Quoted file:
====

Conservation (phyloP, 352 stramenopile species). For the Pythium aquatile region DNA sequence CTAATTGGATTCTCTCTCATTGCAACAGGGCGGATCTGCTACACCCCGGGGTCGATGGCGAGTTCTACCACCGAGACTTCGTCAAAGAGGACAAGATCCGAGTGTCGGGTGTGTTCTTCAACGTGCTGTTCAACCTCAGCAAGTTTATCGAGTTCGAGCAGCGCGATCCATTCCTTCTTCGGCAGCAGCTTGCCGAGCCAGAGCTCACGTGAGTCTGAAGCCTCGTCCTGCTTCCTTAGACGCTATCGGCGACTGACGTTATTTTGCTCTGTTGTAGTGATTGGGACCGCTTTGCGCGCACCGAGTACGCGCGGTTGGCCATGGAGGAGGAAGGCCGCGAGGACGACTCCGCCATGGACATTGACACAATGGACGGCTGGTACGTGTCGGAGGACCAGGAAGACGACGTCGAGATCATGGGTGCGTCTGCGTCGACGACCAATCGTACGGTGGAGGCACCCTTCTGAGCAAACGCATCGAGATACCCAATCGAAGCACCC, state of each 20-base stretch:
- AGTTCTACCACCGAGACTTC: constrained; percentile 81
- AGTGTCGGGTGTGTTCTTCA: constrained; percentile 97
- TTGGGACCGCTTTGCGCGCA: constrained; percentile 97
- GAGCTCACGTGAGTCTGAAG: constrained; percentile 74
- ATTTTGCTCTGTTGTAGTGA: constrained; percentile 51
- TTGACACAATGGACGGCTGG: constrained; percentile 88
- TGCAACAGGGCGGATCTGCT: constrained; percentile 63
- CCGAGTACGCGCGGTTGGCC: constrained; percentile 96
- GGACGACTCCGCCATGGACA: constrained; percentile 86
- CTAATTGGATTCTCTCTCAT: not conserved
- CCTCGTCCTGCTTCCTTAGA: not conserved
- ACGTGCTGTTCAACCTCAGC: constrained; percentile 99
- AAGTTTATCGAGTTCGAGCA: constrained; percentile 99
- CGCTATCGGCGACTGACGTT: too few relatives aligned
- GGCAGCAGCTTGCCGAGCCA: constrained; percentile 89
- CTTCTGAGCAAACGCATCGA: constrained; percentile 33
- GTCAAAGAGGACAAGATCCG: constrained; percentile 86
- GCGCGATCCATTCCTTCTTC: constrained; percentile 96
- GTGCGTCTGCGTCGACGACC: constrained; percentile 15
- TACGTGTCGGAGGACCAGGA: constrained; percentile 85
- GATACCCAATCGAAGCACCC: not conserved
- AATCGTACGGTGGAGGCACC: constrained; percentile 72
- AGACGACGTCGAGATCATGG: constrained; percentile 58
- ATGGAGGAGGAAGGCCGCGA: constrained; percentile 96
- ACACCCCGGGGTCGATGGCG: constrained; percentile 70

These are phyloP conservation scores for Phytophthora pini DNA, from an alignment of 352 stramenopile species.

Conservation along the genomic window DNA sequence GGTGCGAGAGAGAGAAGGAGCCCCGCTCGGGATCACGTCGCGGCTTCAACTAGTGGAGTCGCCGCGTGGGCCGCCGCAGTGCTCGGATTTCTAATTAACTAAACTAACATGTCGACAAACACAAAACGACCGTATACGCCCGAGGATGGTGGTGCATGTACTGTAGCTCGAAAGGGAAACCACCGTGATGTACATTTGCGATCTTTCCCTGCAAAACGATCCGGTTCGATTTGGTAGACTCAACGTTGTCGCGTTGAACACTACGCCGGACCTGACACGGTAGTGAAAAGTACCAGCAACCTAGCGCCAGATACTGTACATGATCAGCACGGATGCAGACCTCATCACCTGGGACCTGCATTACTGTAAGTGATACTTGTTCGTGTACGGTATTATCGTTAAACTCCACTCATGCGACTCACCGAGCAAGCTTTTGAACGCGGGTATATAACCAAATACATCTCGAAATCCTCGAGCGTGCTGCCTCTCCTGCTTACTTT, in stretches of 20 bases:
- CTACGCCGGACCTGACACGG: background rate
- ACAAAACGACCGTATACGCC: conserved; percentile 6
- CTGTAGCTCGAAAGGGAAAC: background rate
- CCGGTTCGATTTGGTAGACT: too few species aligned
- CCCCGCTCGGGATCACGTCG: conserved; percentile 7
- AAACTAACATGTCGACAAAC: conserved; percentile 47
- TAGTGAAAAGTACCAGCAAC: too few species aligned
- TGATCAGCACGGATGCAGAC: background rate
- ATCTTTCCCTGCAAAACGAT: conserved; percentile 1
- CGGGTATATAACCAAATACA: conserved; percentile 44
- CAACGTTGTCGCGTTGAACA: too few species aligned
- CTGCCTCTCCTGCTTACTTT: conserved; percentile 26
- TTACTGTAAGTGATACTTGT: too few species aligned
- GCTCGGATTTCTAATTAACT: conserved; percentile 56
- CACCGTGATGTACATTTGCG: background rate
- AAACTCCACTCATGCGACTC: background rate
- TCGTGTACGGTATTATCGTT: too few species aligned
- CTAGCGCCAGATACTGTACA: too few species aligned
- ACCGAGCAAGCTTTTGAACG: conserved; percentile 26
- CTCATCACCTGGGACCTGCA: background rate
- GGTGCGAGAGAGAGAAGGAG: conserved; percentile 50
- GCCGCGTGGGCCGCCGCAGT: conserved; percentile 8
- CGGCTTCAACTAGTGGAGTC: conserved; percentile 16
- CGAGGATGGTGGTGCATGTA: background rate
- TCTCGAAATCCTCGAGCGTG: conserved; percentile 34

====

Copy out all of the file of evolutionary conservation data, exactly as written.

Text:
Conservation (phyloP, 352 stramenopile species). For the Pythium aquatile region DNA sequence CTAATTGGATTCTCTCTCATTGCAACAGGGCGGATCTGCTACACCCCGGGGTCGATGGCGAGTTCTACCACCGAGACTTCGTCAAAGAGGACAAGATCCGAGTGTCGGGTGTGTTCTTCAACGTGCTGTTCAACCTCAGCAAGTTTATCGAGTTCGAGCAGCGCGATCCATTCCTTCTTCGGCAGCAGCTTGCCGAGCCAGAGCTCACGTGAGTCTGAAGCCTCGTCCTGCTTCCTTAGACGCTATCGGCGACTGACGTTATTTTGCTCTGTTGTAGTGATTGGGACCGCTTTGCGCGCACCGAGTACGCGCGGTTGGCCATGGAGGAGGAAGGCCGCGAGGACGACTCCGCCATGGACATTGACACAATGGACGGCTGGTACGTGTCGGAGGACCAGGAAGACGACGTCGAGATCATGGGTGCGTCTGCGTCGACGACCAATCGTACGGTGGAGGCACCCTTCTGAGCAAACGCATCGAGATACCCAATCGAAGCACCC, state of each 20-base stretch:
- AGTTCTACCACCGAGACTTC: constrained; percentile 81
- AGTGTCGGGTGTGTTCTTCA: constrained; percentile 97
- TTGGGACCGCTTTGCGCGCA: constrained; percentile 97
- GAGCTCACGTGAGTCTGAAG: constrained; percentile 74
- ATTTTGCTCTGTTGTAGTGA: constrained; percentile 51
- TTGACACAATGGACGGCTGG: constrained; percentile 88
- TGCAACAGGGCGGATCTGCT: constrained; percentile 63
- CCGAGTACGCGCGGTTGGCC: constrained; percentile 96
- GGACGACTCCGCCATGGACA: constrained; percentile 86
- CTAATTGGATTCTCTCTCAT: not conserved
- CCTCGTCCTGCTTCCTTAGA: not conserved
- ACGTGCTGTTCAACCTCAGC: constrained; percentile 99
- AAGTTTATCGAGTTCGAGCA: constrained; percentile 99
- CGCTATCGGCGACTGACGTT: too few relatives aligned
- GGCAGCAGCTTGCCGAGCCA: constrained; percentile 89
- CTTCTGAGCAAACGCATCGA: constrained; percentile 33
- GTCAAAGAGGACAAGATCCG: constrained; percentile 86
- GCGCGATCCATTCCTTCTTC: constrained; percentile 96
- GTGCGTCTGCGTCGACGACC: constrained; percentile 15
- TACGTGTCGGAGGACCAGGA: constrained; percentile 85
- GATACCCAATCGAAGCACCC: not conserved
- AATCGTACGGTGGAGGCACC: constrained; percentile 72
- AGACGACGTCGAGATCATGG: constrained; percentile 58
- ATGGAGGAGGAAGGCCGCGA: constrained; percentile 96
- ACACCCCGGGGTCGATGGCG: constrained; percentile 70

These are phyloP conservation scores for Phytophthora pini DNA, from an alignment of 352 stramenopile species.

Conservation along the genomic window DNA sequence GGTGCGAGAGAGAGAAGGAGCCCCGCTCGGGATCACGTCGCGGCTTCAACTAGTGGAGTCGCCGCGTGGGCCGCCGCAGTGCTCGGATTTCTAATTAACTAAACTAACATGTCGACAAACACAAAACGACCGTATACGCCCGAGGATGGTGGTGCATGTACTGTAGCTCGAAAGGGAAACCACCGTGATGTACATTTGCGATCTTTCCCTGCAAAACGATCCGGTTCGATTTGGTAGACTCAACGTTGTCGCGTTGAACACTACGCCGGACCTGACACGGTAGTGAAAAGTACCAGCAACCTAGCGCCAGATACTGTACATGATCAGCACGGATGCAGACCTCATCACCTGGGACCTGCATTACTGTAAGTGATACTTGTTCGTGTACGGTATTATCGTTAAACTCCACTCATGCGACTCACCGAGCAAGCTTTTGAACGCGGGTATATAACCAAATACATCTCGAAATCCTCGAGCGTGCTGCCTCTCCTGCTTACTTT, in stretches of 20 bases:
- CTACGCCGGACCTGACACGG: background rate
- ACAAAACGACCGTATACGCC: conserved; percentile 6
- CTGTAGCTCGAAAGGGAAAC: background rate
- CCGGTTCGATTTGGTAGACT: too few species aligned
- CCCCGCTCGGGATCACGTCG: conserved; percentile 7
- AAACTAACATGTCGACAAAC: conserved; percentile 47
- TAGTGAAAAGTACCAGCAAC: too few species aligned
- TGATCAGCACGGATGCAGAC: background rate
- ATCTTTCCCTGCAAAACGAT: conserved; percentile 1
- CGGGTATATAACCAAATACA: conserved; percentile 44
- CAACGTTGTCGCGTTGAACA: too few species aligned
- CTGCCTCTCCTGCTTACTTT: conserved; percentile 26
- TTACTGTAAGTGATACTTGT: too few species aligned
- GCTCGGATTTCTAATTAACT: conserved; percentile 56
- CACCGTGATGTACATTTGCG: background rate
- AAACTCCACTCATGCGACTC: background rate
- TCGTGTACGGTATTATCGTT: too few species aligned
- CTAGCGCCAGATACTGTACA: too few species aligned
- ACCGAGCAAGCTTTTGAACG: conserved; percentile 26
- CTCATCACCTGGGACCTGCA: background rate
- GGTGCGAGAGAGAGAAGGAG: conserved; percentile 50
- GCCGCGTGGGCCGCCGCAGT: conserved; percentile 8
- CGGCTTCAACTAGTGGAGTC: conserved; percentile 16
- CGAGGATGGTGGTGCATGTA: background rate
- TCTCGAAATCCTCGAGCGTG: conserved; percentile 34